Most journalists, at one time or another, have run into the problem of having a source who wants to read your story before publication. Sometimes it’s hard to know how to respond, how much to disclose and how to treat your source respectfully without violating journalistic ethics. We talked to Pulitzer Prize-winning former investigative journalist Stephen Berry, author of “Watchdog Journalism: The Art of Investigative Reporting,” about how to handle this situation.

 

JD: When you’re in the process of interviewing, how much do you disclose about your story to your sources?

 

SB: I usually prepare what I call a storyline, which is a two to three sentence summary. So when I call a source or approach a source I give a two to three line summary of what I wanted to talk about. And that’s about all I tell them. There are some good reasons for that. You don’t want to, in any way, influence [your source’s] quote. You don’t want them to get any idea that you are looking for a particular slant or angle or answer. So the less information you can give, the more independent and unbiased quote you will get from them.

 

JD: What do you do if you have sources that push you to get more information about your story?

 

SB: I usually pushed those kind of questions away by saying something to the effect of, “Well, we’re still looking into it. We don’t really know what the answer to that is, and we don’t know where our story is going at this point. We’re just trying to gather all the facts and information that we can.”

 

JD: Once a story is done, how do you handle a source that wants to see the whole story?

 

SB: In short, the answer is just, “No, we don’t do that.” And here’s why. That particular request involves a fundamental question in journalistic ethics. One is that [the source] is asking for prior review. To grant that would be a violation of a very fundamental ethical demand that journalists and news organizations always have to protect their freedom and independence in gathering, writing and editing stories. We have to always be independent.

 

JD: Is it okay to share a version of your story with a source if worried about the accuracy of your story?

 

SB: It is a fundamental requirement that reporters seek the truth and report it. So in a way, prepublication review can help make sure that you are being totally accurate. If you let your source read your story, that would be one way of ensuring accuracy. However, the notion that you have to maintain your independence trumps that. There are many other ways you can ensure accuracy. If you have portions of the story that are highly technical or complex, you can read that portion of the story to the source and say, “Is this accurate?” But you cannot tell that source what the entire gist of the story is, or what the gist of your findings is. You only give them the portion of the story that you yourself are uncertain about. I wouldn’t let them physically see it, my preference is to always maintain control, and I would rather just read it to them, either over the telephone or in person, and to make sure that that particular paragraph is technically accurate.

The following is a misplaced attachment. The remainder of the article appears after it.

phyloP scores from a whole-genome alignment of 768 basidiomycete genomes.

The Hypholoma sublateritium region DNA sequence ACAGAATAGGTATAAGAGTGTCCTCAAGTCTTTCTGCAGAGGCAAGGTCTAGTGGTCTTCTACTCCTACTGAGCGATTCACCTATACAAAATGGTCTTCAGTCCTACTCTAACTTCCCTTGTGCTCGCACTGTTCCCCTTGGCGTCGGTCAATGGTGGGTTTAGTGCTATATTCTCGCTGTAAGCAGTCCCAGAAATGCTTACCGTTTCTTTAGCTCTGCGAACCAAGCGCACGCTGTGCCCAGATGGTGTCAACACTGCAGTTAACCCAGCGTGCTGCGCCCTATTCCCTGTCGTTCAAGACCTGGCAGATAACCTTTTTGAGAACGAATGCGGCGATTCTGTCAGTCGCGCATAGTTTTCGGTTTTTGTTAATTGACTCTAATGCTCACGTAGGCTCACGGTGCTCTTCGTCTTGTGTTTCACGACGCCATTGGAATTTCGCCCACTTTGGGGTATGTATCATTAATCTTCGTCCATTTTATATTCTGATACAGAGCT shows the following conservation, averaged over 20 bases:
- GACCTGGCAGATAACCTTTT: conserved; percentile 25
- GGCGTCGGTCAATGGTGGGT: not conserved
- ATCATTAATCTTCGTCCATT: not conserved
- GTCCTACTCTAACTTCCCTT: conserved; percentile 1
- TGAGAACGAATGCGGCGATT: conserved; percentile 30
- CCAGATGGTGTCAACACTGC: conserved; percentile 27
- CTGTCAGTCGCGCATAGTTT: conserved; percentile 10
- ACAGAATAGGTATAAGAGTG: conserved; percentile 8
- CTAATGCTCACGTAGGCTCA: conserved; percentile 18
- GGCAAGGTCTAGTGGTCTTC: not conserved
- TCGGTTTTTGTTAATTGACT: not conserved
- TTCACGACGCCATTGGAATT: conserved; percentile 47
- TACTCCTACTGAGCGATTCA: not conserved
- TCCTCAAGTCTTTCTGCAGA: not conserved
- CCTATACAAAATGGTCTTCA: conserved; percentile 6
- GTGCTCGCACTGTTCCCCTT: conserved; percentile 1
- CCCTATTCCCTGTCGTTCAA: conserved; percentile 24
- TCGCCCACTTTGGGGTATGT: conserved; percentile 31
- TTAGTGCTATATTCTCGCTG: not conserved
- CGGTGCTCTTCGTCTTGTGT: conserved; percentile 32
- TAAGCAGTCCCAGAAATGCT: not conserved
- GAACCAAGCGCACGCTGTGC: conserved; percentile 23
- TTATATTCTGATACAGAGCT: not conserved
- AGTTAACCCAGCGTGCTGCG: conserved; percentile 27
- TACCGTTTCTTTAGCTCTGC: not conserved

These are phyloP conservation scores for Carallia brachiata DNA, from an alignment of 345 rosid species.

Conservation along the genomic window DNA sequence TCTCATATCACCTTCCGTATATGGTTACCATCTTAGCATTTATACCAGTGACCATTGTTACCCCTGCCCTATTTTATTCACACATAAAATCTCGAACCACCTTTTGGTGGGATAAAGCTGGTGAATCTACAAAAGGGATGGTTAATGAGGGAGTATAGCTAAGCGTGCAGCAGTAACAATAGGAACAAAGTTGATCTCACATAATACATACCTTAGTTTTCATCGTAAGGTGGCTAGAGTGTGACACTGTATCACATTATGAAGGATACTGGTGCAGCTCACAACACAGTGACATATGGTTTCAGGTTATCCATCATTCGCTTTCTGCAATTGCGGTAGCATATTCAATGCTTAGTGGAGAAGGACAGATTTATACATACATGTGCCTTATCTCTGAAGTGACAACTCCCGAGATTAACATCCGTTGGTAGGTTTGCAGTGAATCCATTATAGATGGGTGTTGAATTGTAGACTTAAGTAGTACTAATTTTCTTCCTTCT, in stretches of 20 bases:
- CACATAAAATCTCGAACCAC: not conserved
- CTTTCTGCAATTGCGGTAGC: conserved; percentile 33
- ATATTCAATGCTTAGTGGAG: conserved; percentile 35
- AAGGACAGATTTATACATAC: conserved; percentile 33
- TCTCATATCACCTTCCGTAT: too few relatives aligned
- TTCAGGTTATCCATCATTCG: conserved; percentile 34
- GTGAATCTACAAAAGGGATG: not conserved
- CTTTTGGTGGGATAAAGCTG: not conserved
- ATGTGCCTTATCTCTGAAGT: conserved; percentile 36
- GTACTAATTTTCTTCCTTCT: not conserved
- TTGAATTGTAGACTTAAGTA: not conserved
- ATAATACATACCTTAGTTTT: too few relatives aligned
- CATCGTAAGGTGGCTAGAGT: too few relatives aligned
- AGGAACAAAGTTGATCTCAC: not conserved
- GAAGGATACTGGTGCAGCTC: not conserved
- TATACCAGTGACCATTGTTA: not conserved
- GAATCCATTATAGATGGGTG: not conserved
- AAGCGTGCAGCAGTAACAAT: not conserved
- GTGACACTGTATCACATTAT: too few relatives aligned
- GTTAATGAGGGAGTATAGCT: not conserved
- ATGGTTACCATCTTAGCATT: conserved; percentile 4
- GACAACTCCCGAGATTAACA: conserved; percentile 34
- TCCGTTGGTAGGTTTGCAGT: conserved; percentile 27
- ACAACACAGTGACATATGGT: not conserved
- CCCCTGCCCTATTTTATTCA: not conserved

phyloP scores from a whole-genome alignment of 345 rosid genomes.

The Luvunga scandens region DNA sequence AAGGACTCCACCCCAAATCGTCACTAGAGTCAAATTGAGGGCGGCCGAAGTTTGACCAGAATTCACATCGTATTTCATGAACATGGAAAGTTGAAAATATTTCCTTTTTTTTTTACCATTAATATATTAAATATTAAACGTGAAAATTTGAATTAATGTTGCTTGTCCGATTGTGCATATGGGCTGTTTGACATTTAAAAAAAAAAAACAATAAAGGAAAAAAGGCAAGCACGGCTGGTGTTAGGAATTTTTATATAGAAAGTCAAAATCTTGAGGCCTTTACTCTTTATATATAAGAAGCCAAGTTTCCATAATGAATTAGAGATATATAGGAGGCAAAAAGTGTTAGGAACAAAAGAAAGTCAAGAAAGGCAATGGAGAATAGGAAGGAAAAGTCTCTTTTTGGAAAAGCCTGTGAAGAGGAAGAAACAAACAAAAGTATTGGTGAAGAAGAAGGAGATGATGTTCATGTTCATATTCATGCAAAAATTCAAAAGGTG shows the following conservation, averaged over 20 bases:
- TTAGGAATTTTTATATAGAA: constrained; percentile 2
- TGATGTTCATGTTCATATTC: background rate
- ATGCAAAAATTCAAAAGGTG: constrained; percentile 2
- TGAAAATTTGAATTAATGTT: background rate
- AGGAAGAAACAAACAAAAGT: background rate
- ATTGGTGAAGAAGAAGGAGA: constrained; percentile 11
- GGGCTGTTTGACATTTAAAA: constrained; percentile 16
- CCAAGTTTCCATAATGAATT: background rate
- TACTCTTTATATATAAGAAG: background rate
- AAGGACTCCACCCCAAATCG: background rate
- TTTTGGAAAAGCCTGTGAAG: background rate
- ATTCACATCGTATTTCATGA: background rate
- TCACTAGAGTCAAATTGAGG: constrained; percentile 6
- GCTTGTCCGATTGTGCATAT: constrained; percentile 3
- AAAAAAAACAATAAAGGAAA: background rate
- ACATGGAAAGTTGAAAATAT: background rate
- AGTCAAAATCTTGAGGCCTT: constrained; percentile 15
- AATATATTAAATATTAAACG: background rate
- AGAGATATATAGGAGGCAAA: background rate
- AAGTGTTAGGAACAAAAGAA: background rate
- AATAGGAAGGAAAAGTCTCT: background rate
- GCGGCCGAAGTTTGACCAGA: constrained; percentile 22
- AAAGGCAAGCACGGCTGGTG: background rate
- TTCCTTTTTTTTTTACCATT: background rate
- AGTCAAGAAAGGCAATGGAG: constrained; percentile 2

If we’re talking about an individual quote, I’m very diligent during the course of the interview to read quotes back to people to make sure that I have understood them correctly. I also try to record every interview I have, so there is no question about misquoting people. But if there is any doubt about whether or not you quoted somebody accurately, you are ethically obligated to go back to that source and to check that quote with that person. A standard guideline is check it out or leave it out.

 

JD: Do you treat that situation differently depending on the topic of the story?

 

SB: No, because no matter what topic you have, you’re going to have questions and uncertainties about segments of the story. If you’re writing the story, the writing process is part of your own analytical process, so as you’re writing the story, you’ll be forced to analyze your information. And with that, questions naturally come up. Doubts might even come up, and that can happen whether it’s a legal story, whether it’s a technical story, or whether it’s a routine city council meeting. You have to be prepared to go back to the source and to clarify your questions in whatever way you can, but I cannot think of any reason where I would ever allow a source to take control of an entire story and to read it, and to edit it, and to pass on it. That’s getting them in the editing process, and that is a breach of ethics.

 

JD: How do you handle a source that insists on reading a story before publication?